If you listen to a National Public Radio (NPR) station, you know that, several times a year, they hold “pledge drives” to raise funds.
These multi-day pitch events can get pretty dry; and apparently they only persuade 1 in 10 listeners to contribute.
So Ira Glass, host of the clever and popular storytelling show, This American Life, got radical:
- He asked listeners to “out” a friend who listens regularly but doesn’t contribute; then he
- Called the friend — in this case, Paul — and confronted him on air.
This perfect example of how not to act under public speaking pressure was the result:
Don’t Explain Yourself When You’re Embarrassed
What runs through my head, listening to this clip, is Billie Holiday singing, “Hush now, don’t explain!” (It sounds like this.)
And what makes Paul’s floundering funny, in a creepy kind of way, is that — having already put the noose around his neck by admitting in the first seconds that he’s in the wrong — Paul just keeps digging the hole deeper and deeper.
Yes, that’s a mixed metaphor, but you get the point:
Paul really should have stopped talking when he was only a little bit behind.
Don’t Explain, Because Stonewalling is a Public Speaking Skill
Texas Governor Rick Perry made the same mistake during his 2012 Presidential campaign when he couldn’t remember an important fact and — rather than just shrugging it off and moving on — belabored his memory lapse ad absurdum (till it became ridiculous):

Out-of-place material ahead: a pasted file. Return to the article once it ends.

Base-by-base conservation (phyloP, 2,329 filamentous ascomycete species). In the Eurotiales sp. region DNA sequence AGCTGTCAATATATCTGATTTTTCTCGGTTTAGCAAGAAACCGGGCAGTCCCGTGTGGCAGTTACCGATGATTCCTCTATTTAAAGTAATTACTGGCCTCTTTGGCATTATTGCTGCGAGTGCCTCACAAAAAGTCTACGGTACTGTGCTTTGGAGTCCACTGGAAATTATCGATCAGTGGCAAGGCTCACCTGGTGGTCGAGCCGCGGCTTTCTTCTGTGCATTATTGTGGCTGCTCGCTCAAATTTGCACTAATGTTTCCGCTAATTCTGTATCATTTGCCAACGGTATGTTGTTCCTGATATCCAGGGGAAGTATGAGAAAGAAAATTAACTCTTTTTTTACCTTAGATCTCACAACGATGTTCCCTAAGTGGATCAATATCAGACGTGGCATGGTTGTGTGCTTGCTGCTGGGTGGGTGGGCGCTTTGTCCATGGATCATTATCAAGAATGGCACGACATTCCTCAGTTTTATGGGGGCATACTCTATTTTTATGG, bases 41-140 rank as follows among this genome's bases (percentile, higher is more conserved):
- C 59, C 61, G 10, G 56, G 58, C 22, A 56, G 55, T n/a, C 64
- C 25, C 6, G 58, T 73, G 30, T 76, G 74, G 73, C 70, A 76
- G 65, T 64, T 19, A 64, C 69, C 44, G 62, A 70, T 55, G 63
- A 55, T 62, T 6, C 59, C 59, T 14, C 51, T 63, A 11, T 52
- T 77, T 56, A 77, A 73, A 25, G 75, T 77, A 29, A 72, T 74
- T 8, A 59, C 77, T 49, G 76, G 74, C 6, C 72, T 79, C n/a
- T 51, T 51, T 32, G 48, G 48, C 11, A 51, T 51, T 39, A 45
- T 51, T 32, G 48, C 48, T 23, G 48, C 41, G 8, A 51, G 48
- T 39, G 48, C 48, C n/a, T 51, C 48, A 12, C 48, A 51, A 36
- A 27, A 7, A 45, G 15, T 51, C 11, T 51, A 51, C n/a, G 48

When You’ve Made a Mistake, Less is Truly More
What could Paul have said to Ira Glass? How about,
You’re right, Ira. I’m ready to make my pledge now.
What could Rick Perry have said? How about,
And there are so many agencies I’d like to kill that I can’t think of the third one right now.
In either case, their mistake would have been over and forgotten before you could say, “the average American has the attention span of a goldfish.”
So remember that the more embarrassed you are, the wiser it is to shut your mouth — quick, fast, and in a hurry. [tweet that]
You can always issue a formal statement later!
While We’re Talking About NPR…
If you want to learn more about top-level articulation and phrasing, a great exercise is to turn on your NPR station and repeat almost anything you hear their national hosts or newscasters saying.
These radio professionals know how to speak clearly and concisely while still retaining their own unique sound, personality, and style.
This post, about the hosts of Car Talk, will help you “hear between the lines.”]